Perks and Perils of Greener Pastures

When billionaire Facebook co-founder Eduardo Saverin relinquished his U.S. citizenship in 2011, the media jumped.

Bloomberg news reported that there were 1,781 citizen-ship jumpers in 2011, up seven fold since 2008.   It’s a drop in the ocean, however, compared to the millions of Americans who work overseas—many for the lower tax incentives. 

Excluding military families, roughly six million U.S. citizens are expatriates, according to the American Association of Residents Overseas.  That equals the combined populations of Nashville, Seattle, Boston, Austin, Milwaukee, Sacramento and San Diego.

Are there greener foreign financial pastures?  Many people seem to think so.

Read the rest of the post at Assetbuilder





Andrew Hallam

I’m a financial columnist for Canada’s national paper, The Globe and Mail, as well as for AssetBuilder, a financial service firm based in Texas. I’m also the author of Millionaire Teacher: The Nine Rules of Wealth You Should Have Learned in School (2nd Ed. Wiley 2017) and The Global Expatriate’s Guide To Investing: From Millionaire Teacher to Millionaire Expat (Wiley 2015). My mission is to educate, motivate and inspire people on basic retirement planning and best practices for investing, using evidence-based strategies. I’m happy to comment on your questions. However, please read the Terms of Use, Privacy Policy and the Comments Policy.

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5 Responses

  1. I sometimes wonder about this. Canada has high taxes, with the part where I live the highest taxes of all. However, Canada is also a great place to live, with one of the freest economies, and a good rule of law & order. There's corruption and mismanagement, but less than other countries. Other countries like Singapore are great as well, but small and expensive to get into if you don't have the means of Eduardo Saverin. 😉

    It would be great if there were more well-run countries. As you look around the world it seems that many places are taking a step backwards, and it could be like this for up to another decade.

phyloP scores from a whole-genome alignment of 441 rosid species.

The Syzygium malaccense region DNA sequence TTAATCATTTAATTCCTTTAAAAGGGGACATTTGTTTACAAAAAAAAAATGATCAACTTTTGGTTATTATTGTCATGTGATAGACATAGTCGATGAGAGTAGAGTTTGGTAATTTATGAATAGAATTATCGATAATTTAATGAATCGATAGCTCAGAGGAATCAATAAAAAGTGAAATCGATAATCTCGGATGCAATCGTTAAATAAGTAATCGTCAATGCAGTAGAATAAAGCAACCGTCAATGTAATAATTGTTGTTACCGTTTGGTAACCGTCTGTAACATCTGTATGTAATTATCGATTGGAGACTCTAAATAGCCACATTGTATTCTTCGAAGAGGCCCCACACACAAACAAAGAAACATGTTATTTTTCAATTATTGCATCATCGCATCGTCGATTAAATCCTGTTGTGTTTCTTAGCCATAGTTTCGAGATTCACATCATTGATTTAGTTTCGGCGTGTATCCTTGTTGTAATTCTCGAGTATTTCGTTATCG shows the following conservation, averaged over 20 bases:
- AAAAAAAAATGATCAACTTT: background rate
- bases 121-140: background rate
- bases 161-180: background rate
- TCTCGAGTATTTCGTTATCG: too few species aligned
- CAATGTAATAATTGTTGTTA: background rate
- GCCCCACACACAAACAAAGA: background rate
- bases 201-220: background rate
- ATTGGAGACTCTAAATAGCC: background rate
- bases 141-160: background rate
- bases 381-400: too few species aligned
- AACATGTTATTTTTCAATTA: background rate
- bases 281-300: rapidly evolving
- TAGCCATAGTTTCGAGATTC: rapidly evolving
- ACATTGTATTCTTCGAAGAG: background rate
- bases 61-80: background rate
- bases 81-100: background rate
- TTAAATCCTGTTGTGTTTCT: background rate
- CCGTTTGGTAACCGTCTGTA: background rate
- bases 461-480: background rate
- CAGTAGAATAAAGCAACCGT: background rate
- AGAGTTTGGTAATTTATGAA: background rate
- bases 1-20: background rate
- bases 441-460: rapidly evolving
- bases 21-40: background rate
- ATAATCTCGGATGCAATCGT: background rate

2. John says:

    Hello Andrew,

    Your book was both very entertaining and highly informative – not an easy feat. Congratulations and thank you.

    With respect to the Globe and Mail Investment Strategy Lab, it might also be helpful if you could speak to the following issues:

    – 70/30 equity/bond allocation in the model ETF portfolio.

    – Taxation impact on USA based ETFs (I am Canadian).

    – Risks associated with taking positions in low trading volume Vanguard Canada ETFS. As you know these are relatively new offerings in Canada.

    Keep up the excellent work.

    Regards, John

  3. Sam Devine says:

    Hey Mr. Hallam,

    This article was especially interesting to me as you talked about all the expatriates living abroad and even better, SAS teachers. I would have to agree with all the cheap services and us living like royalty. Also my Mom always talks about how inconvenient not having social security is, living in Singapore. I do have one question though, why would Vanguard not be available for expatriates when you say, "What’s worse, America’s largest low cost investment company, Vanguard, won’t open accounts for expatriates"?

    Thanks,

    Sam

  4. "What’s worse, America’s largest low cost investment company, Vanguard, won’t open accounts for expatriates. As a result, high cost investment salespeople hit the international road like bandits, selling products that slowly shred a quarter (or more) off a portfolio’s potential value."

    Wow, I had no idea?!

    Good post Andrew!

  5. Daniel says:

    I"m one of those who will consider relinquishing my U.S. citizenship at some point. I'm not an expat. I was born in Canada and live and work here most of my life. But I took U.S. citizenship when I was 18 through naturalization. . hoping for wider employment opportunities. However recently I've been informed that I am obligated to file taxes every year with IRS in addition to my Canadian tax filing. I have started doing so. The most critical factor to me considering renouncing is the fact that my Canadian Tax Free Savings Account will be taxed in USA. . making it not special or beneficial at all. For younger Canadians TFSA introduced in 2009 offers an incredible investment opportunity and the amount you can invest in it goes up each year. For some it is a good alternative to their RRSP. . or something in addition to that. Also the IRS is very controlling and intrusive and obligates you to file a paper identifying all your bank accounts you have in Canada and threatening to punish Canadian banks who do not reveal which of their clients are US dual citizens. Some major Swiss banks are now refusing to deal with U.S. expatriates for this very reason. They don't want the hassle from IRS.

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